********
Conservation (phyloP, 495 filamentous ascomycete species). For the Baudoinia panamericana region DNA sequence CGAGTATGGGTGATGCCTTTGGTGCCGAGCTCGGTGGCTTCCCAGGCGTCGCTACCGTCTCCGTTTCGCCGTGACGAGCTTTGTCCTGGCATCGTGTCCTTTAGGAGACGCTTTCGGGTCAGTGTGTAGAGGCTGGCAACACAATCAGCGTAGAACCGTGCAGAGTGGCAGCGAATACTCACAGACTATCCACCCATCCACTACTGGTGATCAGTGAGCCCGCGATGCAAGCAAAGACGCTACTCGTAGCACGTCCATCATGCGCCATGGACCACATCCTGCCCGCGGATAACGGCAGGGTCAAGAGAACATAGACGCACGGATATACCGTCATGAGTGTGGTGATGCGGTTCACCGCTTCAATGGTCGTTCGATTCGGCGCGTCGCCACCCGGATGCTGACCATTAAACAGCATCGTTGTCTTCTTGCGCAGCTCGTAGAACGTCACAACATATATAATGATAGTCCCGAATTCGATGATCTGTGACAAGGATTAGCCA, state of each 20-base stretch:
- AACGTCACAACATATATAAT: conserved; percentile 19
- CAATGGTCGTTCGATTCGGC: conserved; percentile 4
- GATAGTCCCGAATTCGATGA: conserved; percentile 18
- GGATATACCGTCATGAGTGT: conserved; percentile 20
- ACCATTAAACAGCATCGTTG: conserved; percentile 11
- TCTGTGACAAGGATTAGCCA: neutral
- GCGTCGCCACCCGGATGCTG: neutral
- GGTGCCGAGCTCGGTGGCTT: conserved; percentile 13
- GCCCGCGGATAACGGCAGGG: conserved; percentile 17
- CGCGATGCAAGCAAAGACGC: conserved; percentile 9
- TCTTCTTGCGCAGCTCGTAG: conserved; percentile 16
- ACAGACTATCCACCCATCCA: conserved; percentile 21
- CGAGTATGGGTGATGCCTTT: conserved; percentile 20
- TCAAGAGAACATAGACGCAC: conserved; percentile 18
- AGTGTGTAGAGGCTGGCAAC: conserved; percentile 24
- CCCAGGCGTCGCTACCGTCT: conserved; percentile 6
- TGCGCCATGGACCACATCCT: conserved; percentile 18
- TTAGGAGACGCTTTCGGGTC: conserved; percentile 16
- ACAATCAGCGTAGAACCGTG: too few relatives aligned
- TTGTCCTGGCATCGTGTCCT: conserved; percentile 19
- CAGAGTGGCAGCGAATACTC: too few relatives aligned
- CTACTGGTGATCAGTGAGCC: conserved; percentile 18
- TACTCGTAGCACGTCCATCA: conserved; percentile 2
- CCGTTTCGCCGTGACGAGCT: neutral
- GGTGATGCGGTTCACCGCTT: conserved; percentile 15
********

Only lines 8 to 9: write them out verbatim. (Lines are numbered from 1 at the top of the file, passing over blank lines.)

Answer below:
- GCGTCGCCACCCGGATGCTG: neutral
- GGTGCCGAGCTCGGTGGCTT: conserved; percentile 13